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Traditional butchers say trade up following horse meat scandal
10:48am Sunday 10th February 2013 in Blackburn
FAMILY butchers have said the horse meat scandal has been a major boost for business.
Small family butchers in East Lancashire said customers wanting personal services and locally sourced meat had seen trade increase.
Yesterday frozen food giant Findus apologised over some of its beef lasagne products which contained horse meat.
It carried out a full product recall on Monday, two days before DNA tests confirmed that some of its products contained up to 100 per cent horse meat and it alerted the Food Standards Agency.
Last month 10million suspect burgers were taken off the shelves, including by retailers Tesco, Lidl, Aldi, Iceland and Dunnes Stores.
Now the FSA has ordered food companies to test their beef products for authenticity.
Riley’s Butchers in Crawshawbooth said what was traditionally the quietest time of the year has been ‘more like the busiest’.
Geoff Riley said: “It hasn’t stopped here and people are being quite vocal about why they are in the shop. People say they are realising cheap meat is cheap for a reason.
“We’ve also had a few questions about our sources and we are quite happy to tell them we source livestock ourselves from farms and send it slaughter.
“You can’t be more sure than that.
“Meat is not a cheap product and you get what you pay for. We are benefitting because people know we know where our meat comes from.”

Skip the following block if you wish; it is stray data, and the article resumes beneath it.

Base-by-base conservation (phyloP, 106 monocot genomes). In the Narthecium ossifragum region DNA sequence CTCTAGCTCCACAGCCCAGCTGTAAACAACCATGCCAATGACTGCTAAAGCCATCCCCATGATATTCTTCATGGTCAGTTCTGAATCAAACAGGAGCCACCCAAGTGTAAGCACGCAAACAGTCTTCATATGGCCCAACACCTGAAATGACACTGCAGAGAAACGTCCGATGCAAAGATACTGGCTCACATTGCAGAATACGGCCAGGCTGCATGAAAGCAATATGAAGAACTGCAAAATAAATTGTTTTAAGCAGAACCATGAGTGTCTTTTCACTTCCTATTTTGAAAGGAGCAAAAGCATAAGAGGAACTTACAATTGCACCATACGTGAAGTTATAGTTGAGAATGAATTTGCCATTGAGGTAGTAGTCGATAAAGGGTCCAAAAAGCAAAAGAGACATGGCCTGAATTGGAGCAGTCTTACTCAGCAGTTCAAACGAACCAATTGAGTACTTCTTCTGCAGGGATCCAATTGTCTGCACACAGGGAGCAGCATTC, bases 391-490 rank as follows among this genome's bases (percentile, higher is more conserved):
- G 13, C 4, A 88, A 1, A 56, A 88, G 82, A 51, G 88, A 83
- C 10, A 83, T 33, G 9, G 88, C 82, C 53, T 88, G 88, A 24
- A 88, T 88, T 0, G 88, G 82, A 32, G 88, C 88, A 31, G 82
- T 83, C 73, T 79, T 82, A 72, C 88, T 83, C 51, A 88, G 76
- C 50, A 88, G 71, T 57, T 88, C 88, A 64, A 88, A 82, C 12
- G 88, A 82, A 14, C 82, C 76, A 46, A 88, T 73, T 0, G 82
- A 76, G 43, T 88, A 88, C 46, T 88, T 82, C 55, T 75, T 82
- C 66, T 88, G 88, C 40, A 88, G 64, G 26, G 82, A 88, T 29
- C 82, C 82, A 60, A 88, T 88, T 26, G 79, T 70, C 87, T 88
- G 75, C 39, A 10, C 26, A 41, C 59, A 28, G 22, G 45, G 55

Nick Gell, manager at Cowman’s Famous Sausage Shop in Clitheroe, said: “People are realising that some of the stuff branded English, isn’t English at all. Or even the right animal. Whereas we can say we only use local beef and we know where it’s from. It’s absolutely put more trade our way, we’re very busy.”
Michael Marsden, of Whittakers Butchers in Blackburn Market, also said demand was high for its products because people wanted to know where their meat was sourced from.
East Lancashire’s pie firms have said they are confident about their beef sources, with Clayton Park and Holland’s Pies in talks with the FSA about how they will deliver the verification the agency is asking for.
A spokesman for Holland’s Pies said it was ‘business as usual’ at the pie fim as none of the suppliers they use were implicated in the horse-meat row.
A spokesman said: “We do not use any of the suppliers implicated, nor do we manufacture frozen ready meals, which were mainly affected. We will be working with the FSA on the question of testing though to check what they require.”
General Manager at Clayon Park pies Brian Ashworth said it too was confident about satisfying the FSA. He said: “All our meat is bought from one source, our parent company. They are putting in place checks with their suppliers and will do as the FSA recommend. But we are really confident about the meat we use. We’ve always been very careful to only work with responsible suppliers.”
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